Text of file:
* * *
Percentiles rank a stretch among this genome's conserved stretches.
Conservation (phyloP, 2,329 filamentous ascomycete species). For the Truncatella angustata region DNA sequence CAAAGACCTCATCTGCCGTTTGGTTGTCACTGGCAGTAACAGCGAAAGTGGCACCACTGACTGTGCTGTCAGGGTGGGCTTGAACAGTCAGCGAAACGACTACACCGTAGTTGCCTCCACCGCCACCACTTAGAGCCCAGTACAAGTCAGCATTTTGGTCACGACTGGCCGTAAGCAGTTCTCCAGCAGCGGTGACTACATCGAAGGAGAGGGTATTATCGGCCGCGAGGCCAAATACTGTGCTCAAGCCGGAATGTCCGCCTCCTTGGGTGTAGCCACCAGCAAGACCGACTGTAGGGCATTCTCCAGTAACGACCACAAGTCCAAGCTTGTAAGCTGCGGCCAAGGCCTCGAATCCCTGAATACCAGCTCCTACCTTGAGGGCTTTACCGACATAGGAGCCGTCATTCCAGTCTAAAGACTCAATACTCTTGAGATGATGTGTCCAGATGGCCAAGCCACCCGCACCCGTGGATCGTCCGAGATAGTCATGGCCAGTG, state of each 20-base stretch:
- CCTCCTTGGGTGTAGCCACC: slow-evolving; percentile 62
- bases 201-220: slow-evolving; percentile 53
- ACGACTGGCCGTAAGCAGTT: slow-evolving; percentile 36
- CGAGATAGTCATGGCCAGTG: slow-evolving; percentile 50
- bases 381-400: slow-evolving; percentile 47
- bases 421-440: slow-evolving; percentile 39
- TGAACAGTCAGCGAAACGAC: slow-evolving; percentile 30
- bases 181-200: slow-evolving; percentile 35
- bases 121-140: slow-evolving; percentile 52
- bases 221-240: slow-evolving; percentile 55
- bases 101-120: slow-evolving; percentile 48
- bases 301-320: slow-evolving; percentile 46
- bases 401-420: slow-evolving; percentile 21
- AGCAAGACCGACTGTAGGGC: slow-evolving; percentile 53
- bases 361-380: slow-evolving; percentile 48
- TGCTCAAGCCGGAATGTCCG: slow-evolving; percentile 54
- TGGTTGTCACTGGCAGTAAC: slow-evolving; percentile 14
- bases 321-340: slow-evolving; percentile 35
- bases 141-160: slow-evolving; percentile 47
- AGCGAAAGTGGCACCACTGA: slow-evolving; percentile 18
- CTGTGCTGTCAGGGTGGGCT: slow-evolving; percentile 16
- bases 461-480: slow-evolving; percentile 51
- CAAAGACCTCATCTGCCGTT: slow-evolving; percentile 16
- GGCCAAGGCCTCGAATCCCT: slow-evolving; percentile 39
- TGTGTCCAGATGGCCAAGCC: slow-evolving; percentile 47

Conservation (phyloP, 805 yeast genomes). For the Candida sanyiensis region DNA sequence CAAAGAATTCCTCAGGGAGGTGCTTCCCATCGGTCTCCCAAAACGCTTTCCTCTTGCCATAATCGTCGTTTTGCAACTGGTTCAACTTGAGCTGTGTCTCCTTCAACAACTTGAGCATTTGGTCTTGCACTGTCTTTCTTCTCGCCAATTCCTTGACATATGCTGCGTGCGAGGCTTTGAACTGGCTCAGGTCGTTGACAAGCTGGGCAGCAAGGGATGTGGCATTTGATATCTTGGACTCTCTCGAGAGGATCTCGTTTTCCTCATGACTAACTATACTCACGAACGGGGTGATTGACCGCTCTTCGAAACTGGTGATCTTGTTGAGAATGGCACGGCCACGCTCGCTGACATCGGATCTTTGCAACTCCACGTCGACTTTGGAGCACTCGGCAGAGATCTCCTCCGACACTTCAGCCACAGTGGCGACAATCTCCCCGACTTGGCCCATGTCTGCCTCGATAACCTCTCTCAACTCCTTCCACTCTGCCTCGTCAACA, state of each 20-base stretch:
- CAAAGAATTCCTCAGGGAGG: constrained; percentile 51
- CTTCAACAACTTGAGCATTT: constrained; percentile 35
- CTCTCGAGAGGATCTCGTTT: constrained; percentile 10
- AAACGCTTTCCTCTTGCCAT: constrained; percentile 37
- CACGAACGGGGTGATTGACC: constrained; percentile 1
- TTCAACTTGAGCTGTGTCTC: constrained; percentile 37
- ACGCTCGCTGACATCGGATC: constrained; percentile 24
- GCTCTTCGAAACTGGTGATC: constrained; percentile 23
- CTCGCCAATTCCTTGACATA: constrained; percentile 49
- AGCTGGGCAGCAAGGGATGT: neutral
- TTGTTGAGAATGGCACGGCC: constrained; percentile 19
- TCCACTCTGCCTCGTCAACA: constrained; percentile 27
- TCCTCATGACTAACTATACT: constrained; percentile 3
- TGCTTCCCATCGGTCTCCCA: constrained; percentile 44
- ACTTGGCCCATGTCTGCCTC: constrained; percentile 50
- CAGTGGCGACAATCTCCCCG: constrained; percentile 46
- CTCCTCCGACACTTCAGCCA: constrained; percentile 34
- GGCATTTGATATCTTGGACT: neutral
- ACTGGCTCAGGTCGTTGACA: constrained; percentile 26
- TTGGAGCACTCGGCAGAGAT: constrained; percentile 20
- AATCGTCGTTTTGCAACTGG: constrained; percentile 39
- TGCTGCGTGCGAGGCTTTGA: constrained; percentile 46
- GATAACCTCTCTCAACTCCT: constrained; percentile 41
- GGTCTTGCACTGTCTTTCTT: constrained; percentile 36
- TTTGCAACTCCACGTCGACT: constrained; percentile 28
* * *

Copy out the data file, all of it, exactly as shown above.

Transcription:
Percentiles rank a stretch among this genome's conserved stretches.
Conservation (phyloP, 2,329 filamentous ascomycete species). For the Truncatella angustata region DNA sequence CAAAGACCTCATCTGCCGTTTGGTTGTCACTGGCAGTAACAGCGAAAGTGGCACCACTGACTGTGCTGTCAGGGTGGGCTTGAACAGTCAGCGAAACGACTACACCGTAGTTGCCTCCACCGCCACCACTTAGAGCCCAGTACAAGTCAGCATTTTGGTCACGACTGGCCGTAAGCAGTTCTCCAGCAGCGGTGACTACATCGAAGGAGAGGGTATTATCGGCCGCGAGGCCAAATACTGTGCTCAAGCCGGAATGTCCGCCTCCTTGGGTGTAGCCACCAGCAAGACCGACTGTAGGGCATTCTCCAGTAACGACCACAAGTCCAAGCTTGTAAGCTGCGGCCAAGGCCTCGAATCCCTGAATACCAGCTCCTACCTTGAGGGCTTTACCGACATAGGAGCCGTCATTCCAGTCTAAAGACTCAATACTCTTGAGATGATGTGTCCAGATGGCCAAGCCACCCGCACCCGTGGATCGTCCGAGATAGTCATGGCCAGTG, state of each 20-base stretch:
- CCTCCTTGGGTGTAGCCACC: slow-evolving; percentile 62
- bases 201-220: slow-evolving; percentile 53
- ACGACTGGCCGTAAGCAGTT: slow-evolving; percentile 36
- CGAGATAGTCATGGCCAGTG: slow-evolving; percentile 50
- bases 381-400: slow-evolving; percentile 47
- bases 421-440: slow-evolving; percentile 39
- TGAACAGTCAGCGAAACGAC: slow-evolving; percentile 30
- bases 181-200: slow-evolving; percentile 35
- bases 121-140: slow-evolving; percentile 52
- bases 221-240: slow-evolving; percentile 55
- bases 101-120: slow-evolving; percentile 48
- bases 301-320: slow-evolving; percentile 46
- bases 401-420: slow-evolving; percentile 21
- AGCAAGACCGACTGTAGGGC: slow-evolving; percentile 53
- bases 361-380: slow-evolving; percentile 48
- TGCTCAAGCCGGAATGTCCG: slow-evolving; percentile 54
- TGGTTGTCACTGGCAGTAAC: slow-evolving; percentile 14
- bases 321-340: slow-evolving; percentile 35
- bases 141-160: slow-evolving; percentile 47
- AGCGAAAGTGGCACCACTGA: slow-evolving; percentile 18
- CTGTGCTGTCAGGGTGGGCT: slow-evolving; percentile 16
- bases 461-480: slow-evolving; percentile 51
- CAAAGACCTCATCTGCCGTT: slow-evolving; percentile 16
- GGCCAAGGCCTCGAATCCCT: slow-evolving; percentile 39
- TGTGTCCAGATGGCCAAGCC: slow-evolving; percentile 47

Conservation (phyloP, 805 yeast genomes). For the Candida sanyiensis region DNA sequence CAAAGAATTCCTCAGGGAGGTGCTTCCCATCGGTCTCCCAAAACGCTTTCCTCTTGCCATAATCGTCGTTTTGCAACTGGTTCAACTTGAGCTGTGTCTCCTTCAACAACTTGAGCATTTGGTCTTGCACTGTCTTTCTTCTCGCCAATTCCTTGACATATGCTGCGTGCGAGGCTTTGAACTGGCTCAGGTCGTTGACAAGCTGGGCAGCAAGGGATGTGGCATTTGATATCTTGGACTCTCTCGAGAGGATCTCGTTTTCCTCATGACTAACTATACTCACGAACGGGGTGATTGACCGCTCTTCGAAACTGGTGATCTTGTTGAGAATGGCACGGCCACGCTCGCTGACATCGGATCTTTGCAACTCCACGTCGACTTTGGAGCACTCGGCAGAGATCTCCTCCGACACTTCAGCCACAGTGGCGACAATCTCCCCGACTTGGCCCATGTCTGCCTCGATAACCTCTCTCAACTCCTTCCACTCTGCCTCGTCAACA, state of each 20-base stretch:
- CAAAGAATTCCTCAGGGAGG: constrained; percentile 51
- CTTCAACAACTTGAGCATTT: constrained; percentile 35
- CTCTCGAGAGGATCTCGTTT: constrained; percentile 10
- AAACGCTTTCCTCTTGCCAT: constrained; percentile 37
- CACGAACGGGGTGATTGACC: constrained; percentile 1
- TTCAACTTGAGCTGTGTCTC: constrained; percentile 37
- ACGCTCGCTGACATCGGATC: constrained; percentile 24
- GCTCTTCGAAACTGGTGATC: constrained; percentile 23
- CTCGCCAATTCCTTGACATA: constrained; percentile 49
- AGCTGGGCAGCAAGGGATGT: neutral
- TTGTTGAGAATGGCACGGCC: constrained; percentile 19
- TCCACTCTGCCTCGTCAACA: constrained; percentile 27
- TCCTCATGACTAACTATACT: constrained; percentile 3
- TGCTTCCCATCGGTCTCCCA: constrained; percentile 44
- ACTTGGCCCATGTCTGCCTC: constrained; percentile 50
- CAGTGGCGACAATCTCCCCG: constrained; percentile 46
- CTCCTCCGACACTTCAGCCA: constrained; percentile 34
- GGCATTTGATATCTTGGACT: neutral
- ACTGGCTCAGGTCGTTGACA: constrained; percentile 26
- TTGGAGCACTCGGCAGAGAT: constrained; percentile 20
- AATCGTCGTTTTGCAACTGG: constrained; percentile 39
- TGCTGCGTGCGAGGCTTTGA: constrained; percentile 46
- GATAACCTCTCTCAACTCCT: constrained; percentile 41
- GGTCTTGCACTGTCTTTCTT: constrained; percentile 36
- TTTGCAACTCCACGTCGACT: constrained; percentile 28